Guardians of the Galaxy (read my review here) was the surprise hit of the Summer 2014 movie season, coming completely out of left field to wow audiences with it’s smart humor, slick visuals, and excellent 1970s era soundtrack. A big part of the success of the film was due to its underdog charm – it didn’t have any big-name heroes, and no proven movie talent to speak of (the most established filmic actors – Zoe Saldana, Bradley Cooper, and Vin Diesel – are largely unrecognizable to varying degrees), with the expectation that a well-liked but inexperienced television actor – Chris Pratt – would be able to carry the film. And somehow this combination, with the excellent scripting and directing of James Gunn, combined to rake in a combined $773 million worldwide. These are some pretty big shoes to fill. So, how does the sequel hold up?
In a word (or two), very well. Very well indeed. While the film is, necessarily, missing some of the surprise of the first one (much like John Wick 2 lost an edge to its predecessor simply for coming second), it does have just as many laughs as the first, and builds characters even further (as one would expect). This movie is definitely best seen by those that have seen the first one already. Much of the character development is dependent on some sort of foreknowledge of the characters and their (sometimes complicated) relationships. That said, this movie has enough going on to keep even a complete Marvel neophyte interested and involved – I’m just saying your best viewing experience is to watch the films sequentially.
We pick up with the gang shortly after events from the first movie. The opening sequence is an absolute delight, as the main action is in the background, while the foregrounding…well, I don’t want to spoil your enjoyment of the moment. Suffice to say that if you’re not smiling by the two minute mark, you’re in the wrong theater. After dealing with their contract, Rocket – predictably – manages to get the group into trouble, and much of the rest of the movie is moved along by these initial (bad) choices.
The theme of the movie – as I’ve hinted at with my review title – is family. Whether blood relations (Gamora and Nebula), adopted de facto family (Yondu and Quill), or chosen (the entire group), family defines and shapes these characters and the choices they make, sometimes subconsciously, but often with a high degree of awareness.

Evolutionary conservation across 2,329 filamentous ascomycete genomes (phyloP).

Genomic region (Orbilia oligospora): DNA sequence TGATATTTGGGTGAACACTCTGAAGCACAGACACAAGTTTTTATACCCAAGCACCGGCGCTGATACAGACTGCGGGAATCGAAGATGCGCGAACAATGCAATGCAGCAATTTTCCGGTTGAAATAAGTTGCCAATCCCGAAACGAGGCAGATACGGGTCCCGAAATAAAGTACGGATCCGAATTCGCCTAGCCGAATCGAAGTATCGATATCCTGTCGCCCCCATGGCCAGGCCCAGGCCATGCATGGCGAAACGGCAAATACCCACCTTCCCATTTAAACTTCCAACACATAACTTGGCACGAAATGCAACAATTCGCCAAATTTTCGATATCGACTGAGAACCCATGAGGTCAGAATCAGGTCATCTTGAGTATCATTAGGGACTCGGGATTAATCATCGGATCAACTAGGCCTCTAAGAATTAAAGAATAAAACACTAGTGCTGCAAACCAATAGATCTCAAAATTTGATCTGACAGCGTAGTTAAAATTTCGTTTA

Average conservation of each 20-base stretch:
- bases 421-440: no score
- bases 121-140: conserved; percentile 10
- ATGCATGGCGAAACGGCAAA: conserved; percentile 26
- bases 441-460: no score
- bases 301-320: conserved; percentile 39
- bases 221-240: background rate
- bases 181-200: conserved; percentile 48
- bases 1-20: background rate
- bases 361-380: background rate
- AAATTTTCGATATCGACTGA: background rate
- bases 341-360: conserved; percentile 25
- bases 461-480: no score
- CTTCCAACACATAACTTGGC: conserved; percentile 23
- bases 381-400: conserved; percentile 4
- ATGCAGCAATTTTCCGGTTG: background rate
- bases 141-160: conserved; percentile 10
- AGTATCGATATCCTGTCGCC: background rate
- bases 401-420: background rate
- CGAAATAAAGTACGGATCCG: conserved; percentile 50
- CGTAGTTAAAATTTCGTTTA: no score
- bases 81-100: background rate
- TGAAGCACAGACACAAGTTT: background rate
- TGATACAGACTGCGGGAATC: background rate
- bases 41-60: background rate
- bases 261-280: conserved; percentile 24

While the first movie was largely dominated by Chris Pratt’s Starlord and Zoe Saldana’s Gamora, the sequel focuses much more on the secondary characters that make up the rest of the team. Drax and Rocket get special treatment, and both Yondu and newcomer Mantis get a fair bit of screen time. Baby Groot is used extensively as the main comic relief, and while some of the jokes get carried a little far, it is clearly Gunn’s intent to give the fans more of what they want – and nearly everyone loves baby Groot. Being that two of the main characters (Rocket and Groot) who get so much screentime are CGI rendered, one might expect that the effects would wear a little thin; but to be fair, the character models work very well in the movie. Where the effects get a little bit too much is on some of the fight sequences, where there is so much going on that it can lead to a bit of sensory overload.
The soundtrack is, for my money, not quite as good as the first movie’s, with songs like “Spirit in the Sky” and “Cherry Bomb” not being easily replaced. The inclusion of George Harrison’s “My Sweet Lord” and Fleetwood Mac’s “The Chain” do add some excellent new tracks, but there are several weaker selections as well (not the least of which is the song one character calls “the best song ever written”).
There are plenty of cameos in the film, but I won’t go beyond mentioning the ubiquitous Stan Lee cameo – if you want to be spoiled on the rest, feel free to check out the IMDB credits list. And the end of the movie sets us up for the inevitable (but welcome) sequel, with the credits containing no fewer than five end credit scenes, so you’ll want to stick around right to the bitter end. That’s not to mention that there are some cool little Easter eggs in the credits themselves, so watch them closely.
Steve’s Rating: (8.5 / 10)
An excellent follow-up to a surprise hit, with interesting and sympathetic characters in a gag-rich environment that are (usually) bigger than the special effects that surround them.
Director: James Gunn
Writers: James Gunn (written by); Dan Abnett & Andy Lanning (based on the Marvel comics by); Steve Englehart and Steve Gan (Star-lord created by);
Jim Starlin (Gamora and Drax created by); Stan Lee & Larry Lieber and Jack Kirby (Groot created by); Bill Mantlo and Keith Giffen (Rocket Raccoon created by)
Starring: Chris Pratt, Zoe Saldana, Dave Bautista, Bradley Cooper, Vin Diesel
Release Date: May 5, 2017
Runtime: 2 hrs. 16 mins.
MPAA Rating: PG-13